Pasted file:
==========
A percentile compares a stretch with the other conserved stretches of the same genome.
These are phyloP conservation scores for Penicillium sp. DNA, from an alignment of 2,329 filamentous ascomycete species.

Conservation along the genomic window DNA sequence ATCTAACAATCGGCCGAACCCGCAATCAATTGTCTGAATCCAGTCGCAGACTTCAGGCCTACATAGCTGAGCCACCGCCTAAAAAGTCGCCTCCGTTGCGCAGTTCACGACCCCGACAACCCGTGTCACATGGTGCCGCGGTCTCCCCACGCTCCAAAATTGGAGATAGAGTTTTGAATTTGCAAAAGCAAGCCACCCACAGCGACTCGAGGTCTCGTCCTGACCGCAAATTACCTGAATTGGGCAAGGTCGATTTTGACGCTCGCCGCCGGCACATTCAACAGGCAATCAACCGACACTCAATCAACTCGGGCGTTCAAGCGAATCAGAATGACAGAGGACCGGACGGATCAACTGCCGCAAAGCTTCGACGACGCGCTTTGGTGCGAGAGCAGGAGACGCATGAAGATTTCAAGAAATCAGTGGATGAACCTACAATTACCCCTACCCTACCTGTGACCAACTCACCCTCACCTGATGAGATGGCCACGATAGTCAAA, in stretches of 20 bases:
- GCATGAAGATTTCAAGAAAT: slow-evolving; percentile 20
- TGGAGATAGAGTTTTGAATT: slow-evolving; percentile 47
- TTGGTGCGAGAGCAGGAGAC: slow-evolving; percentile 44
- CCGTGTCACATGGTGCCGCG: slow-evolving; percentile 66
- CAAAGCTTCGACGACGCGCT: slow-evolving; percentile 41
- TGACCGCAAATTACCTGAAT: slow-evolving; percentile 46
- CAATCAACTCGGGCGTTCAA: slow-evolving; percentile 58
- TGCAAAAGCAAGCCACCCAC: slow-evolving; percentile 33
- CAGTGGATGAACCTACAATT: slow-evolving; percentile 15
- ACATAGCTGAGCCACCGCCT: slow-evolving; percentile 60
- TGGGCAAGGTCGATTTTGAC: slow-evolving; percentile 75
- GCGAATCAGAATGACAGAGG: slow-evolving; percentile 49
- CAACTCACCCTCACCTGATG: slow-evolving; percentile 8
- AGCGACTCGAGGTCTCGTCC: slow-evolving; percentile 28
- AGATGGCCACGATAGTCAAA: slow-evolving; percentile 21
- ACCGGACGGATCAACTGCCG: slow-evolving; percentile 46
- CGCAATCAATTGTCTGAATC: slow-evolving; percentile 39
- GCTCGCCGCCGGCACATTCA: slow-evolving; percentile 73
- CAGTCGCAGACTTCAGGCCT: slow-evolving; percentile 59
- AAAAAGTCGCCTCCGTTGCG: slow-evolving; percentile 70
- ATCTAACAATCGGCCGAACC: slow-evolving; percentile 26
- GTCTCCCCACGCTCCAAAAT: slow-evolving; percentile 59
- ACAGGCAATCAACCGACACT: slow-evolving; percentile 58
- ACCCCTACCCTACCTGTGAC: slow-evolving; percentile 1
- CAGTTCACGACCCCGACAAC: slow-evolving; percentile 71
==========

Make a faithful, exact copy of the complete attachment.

A percentile compares a stretch with the other conserved stretches of the same genome.
These are phyloP conservation scores for Penicillium sp. DNA, from an alignment of 2,329 filamentous ascomycete species.

Conservation along the genomic window DNA sequence ATCTAACAATCGGCCGAACCCGCAATCAATTGTCTGAATCCAGTCGCAGACTTCAGGCCTACATAGCTGAGCCACCGCCTAAAAAGTCGCCTCCGTTGCGCAGTTCACGACCCCGACAACCCGTGTCACATGGTGCCGCGGTCTCCCCACGCTCCAAAATTGGAGATAGAGTTTTGAATTTGCAAAAGCAAGCCACCCACAGCGACTCGAGGTCTCGTCCTGACCGCAAATTACCTGAATTGGGCAAGGTCGATTTTGACGCTCGCCGCCGGCACATTCAACAGGCAATCAACCGACACTCAATCAACTCGGGCGTTCAAGCGAATCAGAATGACAGAGGACCGGACGGATCAACTGCCGCAAAGCTTCGACGACGCGCTTTGGTGCGAGAGCAGGAGACGCATGAAGATTTCAAGAAATCAGTGGATGAACCTACAATTACCCCTACCCTACCTGTGACCAACTCACCCTCACCTGATGAGATGGCCACGATAGTCAAA, in stretches of 20 bases:
- GCATGAAGATTTCAAGAAAT: slow-evolving; percentile 20
- TGGAGATAGAGTTTTGAATT: slow-evolving; percentile 47
- TTGGTGCGAGAGCAGGAGAC: slow-evolving; percentile 44
- CCGTGTCACATGGTGCCGCG: slow-evolving; percentile 66
- CAAAGCTTCGACGACGCGCT: slow-evolving; percentile 41
- TGACCGCAAATTACCTGAAT: slow-evolving; percentile 46
- CAATCAACTCGGGCGTTCAA: slow-evolving; percentile 58
- TGCAAAAGCAAGCCACCCAC: slow-evolving; percentile 33
- CAGTGGATGAACCTACAATT: slow-evolving; percentile 15
- ACATAGCTGAGCCACCGCCT: slow-evolving; percentile 60
- TGGGCAAGGTCGATTTTGAC: slow-evolving; percentile 75
- GCGAATCAGAATGACAGAGG: slow-evolving; percentile 49
- CAACTCACCCTCACCTGATG: slow-evolving; percentile 8
- AGCGACTCGAGGTCTCGTCC: slow-evolving; percentile 28
- AGATGGCCACGATAGTCAAA: slow-evolving; percentile 21
- ACCGGACGGATCAACTGCCG: slow-evolving; percentile 46
- CGCAATCAATTGTCTGAATC: slow-evolving; percentile 39
- GCTCGCCGCCGGCACATTCA: slow-evolving; percentile 73
- CAGTCGCAGACTTCAGGCCT: slow-evolving; percentile 59
- AAAAAGTCGCCTCCGTTGCG: slow-evolving; percentile 70
- ATCTAACAATCGGCCGAACC: slow-evolving; percentile 26
- GTCTCCCCACGCTCCAAAAT: slow-evolving; percentile 59
- ACAGGCAATCAACCGACACT: slow-evolving; percentile 58
- ACCCCTACCCTACCTGTGAC: slow-evolving; percentile 1
- CAGTTCACGACCCCGACAAC: slow-evolving; percentile 71